2019 Annual Meeting Summary

The Quick Version

A handout was available to all members present, with agenda for this meeting, minutes from the 2018 annual meeting, and financial data as of August 31, 2019 (including the balance sheet and the monthly budget comparison statement). [download a copy here]

There was not enough “eligible votes” represented to establish a quorum for the annual meeting, therefore no official association business could be conducted. An informal discussion took place among those attending, which included incumbent board members, one homeowner, two guests, and our community manager.

The incumbent board of directors will continue to serve.

The More-Detailed Version


The Annual Member Meeting was scheduled for last Wednesday, September 25. Every year an election for the board of directors is held in conjunction with the annual meeting. A call for board candidates went out in August, and ballots were mailed to the then-current owners in early September.

Though our bylaws permit proxy voting, Arizona statutes now prohibit proxy voting, but allow absentee ballots. “What’s the difference between proxy and absentee?”, you might ask. With a proxy vote, you assign someone else the right to cast a ballot on your behalf; what often happens is that someone goes around and obtains a proxy to vote on behalf of many homeowners and then casts all the ballots for one person, giving the advantage of choice to the person with all the proxy votes. With an absentee ballot, you make your own choice on the ballot and send it in, but you do not have to be present for your ballot to count. This way, no one person can cast all the votes based on personal choice.

Arizona statutes also dictate that absentee ballots “count” when computing the quorum present for a meeting.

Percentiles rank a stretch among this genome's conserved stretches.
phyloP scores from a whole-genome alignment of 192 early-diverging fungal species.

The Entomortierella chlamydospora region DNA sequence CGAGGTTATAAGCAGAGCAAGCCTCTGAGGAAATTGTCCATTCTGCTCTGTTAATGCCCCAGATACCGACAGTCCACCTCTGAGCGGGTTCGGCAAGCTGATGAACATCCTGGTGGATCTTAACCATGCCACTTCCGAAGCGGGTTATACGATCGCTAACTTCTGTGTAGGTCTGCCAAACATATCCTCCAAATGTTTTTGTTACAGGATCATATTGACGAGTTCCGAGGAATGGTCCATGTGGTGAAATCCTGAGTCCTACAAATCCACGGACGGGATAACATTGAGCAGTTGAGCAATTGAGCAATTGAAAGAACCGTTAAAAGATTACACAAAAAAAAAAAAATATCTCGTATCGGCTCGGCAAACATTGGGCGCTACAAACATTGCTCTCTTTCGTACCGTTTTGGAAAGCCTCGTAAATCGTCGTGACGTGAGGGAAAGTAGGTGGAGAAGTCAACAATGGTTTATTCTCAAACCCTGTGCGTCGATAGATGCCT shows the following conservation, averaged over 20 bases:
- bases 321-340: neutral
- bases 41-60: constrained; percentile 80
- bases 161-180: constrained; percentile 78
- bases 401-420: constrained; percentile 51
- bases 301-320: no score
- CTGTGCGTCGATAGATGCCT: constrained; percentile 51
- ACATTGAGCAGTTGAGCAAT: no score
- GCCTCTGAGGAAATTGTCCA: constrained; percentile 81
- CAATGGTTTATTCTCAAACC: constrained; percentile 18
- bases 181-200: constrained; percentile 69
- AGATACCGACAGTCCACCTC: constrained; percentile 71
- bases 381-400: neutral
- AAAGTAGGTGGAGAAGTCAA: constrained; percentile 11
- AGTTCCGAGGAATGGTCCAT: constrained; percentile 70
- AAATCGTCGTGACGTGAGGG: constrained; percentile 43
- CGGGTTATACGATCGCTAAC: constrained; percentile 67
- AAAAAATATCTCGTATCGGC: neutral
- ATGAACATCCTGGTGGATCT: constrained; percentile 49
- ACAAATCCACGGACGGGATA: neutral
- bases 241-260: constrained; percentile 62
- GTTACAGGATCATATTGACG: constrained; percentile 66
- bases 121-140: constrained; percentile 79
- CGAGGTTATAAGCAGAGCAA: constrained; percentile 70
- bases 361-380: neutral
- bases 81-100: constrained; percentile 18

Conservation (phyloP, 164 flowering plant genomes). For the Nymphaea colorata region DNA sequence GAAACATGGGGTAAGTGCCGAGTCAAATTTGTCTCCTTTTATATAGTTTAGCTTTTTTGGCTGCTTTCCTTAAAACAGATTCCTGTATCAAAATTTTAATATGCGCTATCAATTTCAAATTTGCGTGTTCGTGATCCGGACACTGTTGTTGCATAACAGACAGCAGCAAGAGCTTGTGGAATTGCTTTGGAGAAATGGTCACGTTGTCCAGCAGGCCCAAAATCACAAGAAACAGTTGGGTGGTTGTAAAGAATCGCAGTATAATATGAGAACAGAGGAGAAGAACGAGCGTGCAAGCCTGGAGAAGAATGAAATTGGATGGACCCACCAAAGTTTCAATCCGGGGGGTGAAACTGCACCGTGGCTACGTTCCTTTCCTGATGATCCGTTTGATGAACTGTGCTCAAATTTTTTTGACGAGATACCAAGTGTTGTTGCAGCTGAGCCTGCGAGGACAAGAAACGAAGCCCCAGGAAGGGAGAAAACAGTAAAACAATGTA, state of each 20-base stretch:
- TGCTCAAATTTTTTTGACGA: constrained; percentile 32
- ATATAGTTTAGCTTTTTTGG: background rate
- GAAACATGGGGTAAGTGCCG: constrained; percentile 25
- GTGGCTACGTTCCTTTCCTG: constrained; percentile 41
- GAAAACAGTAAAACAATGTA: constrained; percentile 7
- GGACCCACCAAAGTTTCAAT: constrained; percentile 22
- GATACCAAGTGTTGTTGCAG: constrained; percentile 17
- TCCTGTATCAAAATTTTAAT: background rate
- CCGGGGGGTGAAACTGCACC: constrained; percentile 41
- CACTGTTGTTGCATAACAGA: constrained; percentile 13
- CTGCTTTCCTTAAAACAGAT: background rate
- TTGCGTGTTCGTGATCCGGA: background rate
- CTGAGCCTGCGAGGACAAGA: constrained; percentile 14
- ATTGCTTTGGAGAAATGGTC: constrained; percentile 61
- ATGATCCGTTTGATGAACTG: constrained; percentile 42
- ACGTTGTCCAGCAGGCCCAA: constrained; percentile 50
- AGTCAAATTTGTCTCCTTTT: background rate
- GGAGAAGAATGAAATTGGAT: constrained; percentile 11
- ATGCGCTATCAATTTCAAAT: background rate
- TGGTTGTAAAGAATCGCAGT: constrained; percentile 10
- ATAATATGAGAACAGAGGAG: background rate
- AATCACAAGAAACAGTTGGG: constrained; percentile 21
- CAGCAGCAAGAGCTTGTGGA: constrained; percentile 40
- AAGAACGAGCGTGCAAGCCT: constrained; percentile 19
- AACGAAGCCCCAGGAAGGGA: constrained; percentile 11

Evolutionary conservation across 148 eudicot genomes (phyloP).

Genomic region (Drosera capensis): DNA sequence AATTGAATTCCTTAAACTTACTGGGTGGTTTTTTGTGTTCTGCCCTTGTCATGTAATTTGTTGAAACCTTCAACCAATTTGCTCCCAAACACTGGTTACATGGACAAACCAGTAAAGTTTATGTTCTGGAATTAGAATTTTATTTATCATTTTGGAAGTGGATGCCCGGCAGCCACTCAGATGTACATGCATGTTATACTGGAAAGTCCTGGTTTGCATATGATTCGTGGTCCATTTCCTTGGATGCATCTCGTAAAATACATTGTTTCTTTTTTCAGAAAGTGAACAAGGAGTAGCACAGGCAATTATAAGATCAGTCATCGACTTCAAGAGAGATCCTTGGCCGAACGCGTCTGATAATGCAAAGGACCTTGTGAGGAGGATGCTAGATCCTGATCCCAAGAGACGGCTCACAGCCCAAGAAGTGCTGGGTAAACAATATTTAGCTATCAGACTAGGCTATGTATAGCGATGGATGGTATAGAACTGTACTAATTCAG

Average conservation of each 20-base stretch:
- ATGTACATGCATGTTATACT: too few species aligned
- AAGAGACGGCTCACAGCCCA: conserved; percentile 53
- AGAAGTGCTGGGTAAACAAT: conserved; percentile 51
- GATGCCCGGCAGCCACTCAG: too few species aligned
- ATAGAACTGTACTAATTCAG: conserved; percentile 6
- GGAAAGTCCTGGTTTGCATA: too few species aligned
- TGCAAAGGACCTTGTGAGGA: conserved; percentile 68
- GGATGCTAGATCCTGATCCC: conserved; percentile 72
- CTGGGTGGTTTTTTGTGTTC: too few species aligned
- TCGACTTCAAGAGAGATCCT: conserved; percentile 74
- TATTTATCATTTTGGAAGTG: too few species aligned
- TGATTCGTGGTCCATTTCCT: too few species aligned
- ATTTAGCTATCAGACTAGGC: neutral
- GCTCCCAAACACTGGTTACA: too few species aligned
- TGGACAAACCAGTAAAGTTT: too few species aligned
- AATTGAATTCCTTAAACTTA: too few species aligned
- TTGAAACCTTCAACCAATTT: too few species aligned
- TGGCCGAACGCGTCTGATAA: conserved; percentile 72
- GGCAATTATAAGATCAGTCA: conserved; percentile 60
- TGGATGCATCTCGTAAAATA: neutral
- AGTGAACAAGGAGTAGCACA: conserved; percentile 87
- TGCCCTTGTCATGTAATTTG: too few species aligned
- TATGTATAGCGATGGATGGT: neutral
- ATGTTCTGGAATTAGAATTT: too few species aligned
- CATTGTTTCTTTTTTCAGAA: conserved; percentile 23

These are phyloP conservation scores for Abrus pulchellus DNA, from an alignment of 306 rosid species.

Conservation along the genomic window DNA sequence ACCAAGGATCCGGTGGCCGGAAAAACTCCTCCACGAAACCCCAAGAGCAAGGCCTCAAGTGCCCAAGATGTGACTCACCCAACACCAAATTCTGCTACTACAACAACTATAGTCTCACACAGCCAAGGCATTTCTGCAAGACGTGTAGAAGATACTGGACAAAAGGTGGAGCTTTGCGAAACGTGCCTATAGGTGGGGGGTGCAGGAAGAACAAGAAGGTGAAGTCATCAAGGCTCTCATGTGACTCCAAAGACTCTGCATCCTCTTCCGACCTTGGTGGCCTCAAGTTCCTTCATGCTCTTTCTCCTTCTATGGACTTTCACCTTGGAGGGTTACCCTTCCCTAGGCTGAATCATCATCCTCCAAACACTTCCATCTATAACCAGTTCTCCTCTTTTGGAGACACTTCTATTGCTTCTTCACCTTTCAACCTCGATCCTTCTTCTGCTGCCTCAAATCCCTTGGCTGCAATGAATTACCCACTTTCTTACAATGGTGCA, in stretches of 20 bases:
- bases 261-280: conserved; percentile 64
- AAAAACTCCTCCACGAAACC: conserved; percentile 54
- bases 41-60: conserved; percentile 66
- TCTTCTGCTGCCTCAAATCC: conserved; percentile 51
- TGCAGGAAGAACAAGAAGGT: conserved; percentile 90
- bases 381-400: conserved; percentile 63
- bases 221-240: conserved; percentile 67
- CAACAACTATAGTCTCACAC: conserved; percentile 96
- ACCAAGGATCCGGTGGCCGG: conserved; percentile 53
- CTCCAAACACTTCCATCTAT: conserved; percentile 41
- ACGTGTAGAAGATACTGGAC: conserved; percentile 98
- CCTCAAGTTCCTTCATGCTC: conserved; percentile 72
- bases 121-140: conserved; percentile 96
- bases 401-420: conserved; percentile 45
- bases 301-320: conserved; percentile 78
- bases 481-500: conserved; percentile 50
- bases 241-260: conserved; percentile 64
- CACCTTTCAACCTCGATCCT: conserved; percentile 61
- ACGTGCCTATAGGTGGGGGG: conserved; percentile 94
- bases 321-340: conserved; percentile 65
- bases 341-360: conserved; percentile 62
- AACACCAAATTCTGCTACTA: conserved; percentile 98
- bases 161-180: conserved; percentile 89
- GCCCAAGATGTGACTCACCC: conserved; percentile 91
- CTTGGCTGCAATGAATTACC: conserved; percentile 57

What’s a Quorum?

A quorum is the minimum number of members that must be present at a meeting in order to conduct official business. (Some people mistakenly think there is no meeting if there is no quorum. This isn’t true, according to most parliamentary procedures, like Robert’s Rules of Order. A meeting occurs when there is less than a quorum present, but only a limited number of actions can be taken by those who are attending.)

Our bylaws require 10% of the membership to be present for a quorum. With 345 homes in Rio Crossing, that amounts to 35 votes (rounding up to a “whole vote”). For this year’s meeting, the number of absentee ballots plus the number of members attending who had not voted was under 20.

Last year (September 2018) we had 46 members (mostly absentee ballots plus a few attendees).

Who Was Elected?

When there is no quorum, there is no election. The election is one of those items of business that can’t be done when there is no quorum.

“Then what happens?”, you might ask. There are a couple of possibilities:

  • One of the actions that can be taken without a quorum is a decision to reconvene the meeting at a later date, in the hopes that a quorum can be established then – either with additional absentee ballots, more attendees, or both. That is often referred to as an “adjourned meeting”. If a quorum is established at that adjourned meeting, the election (and any other association business) can proceed.
  • The members can adjourn the existing meeting without designating a future date for reconvening, and in this case, the incumbent board members (from the “current” term of office) continue as board members for the succeeding term.

In our case, only incumbent board members were on the ballot, so going to the effort of reconvening at a later date would not really have had a significant outcome other than just allowing the current board to continue. (There would have been one minor difference: one of the incumbent board members did not submit a candidate application for the upcoming year, and therefore if there were any write-ins, a write-in candidate could have been elected.)

If we were just a few members short of a quorum and could have made a quorum later by collecting just a few more ballots or with a couple more attendees, then we might have considered reconvening at a later date. But with barely half the number of required members and the fact that the pool of candidates was essentially the same as the incumbent board, the likelihood of having a quorum at a subsequent session was small and this option was not considered.

Bottom line: the incumbent board members will be retained on the board for the subsequent year.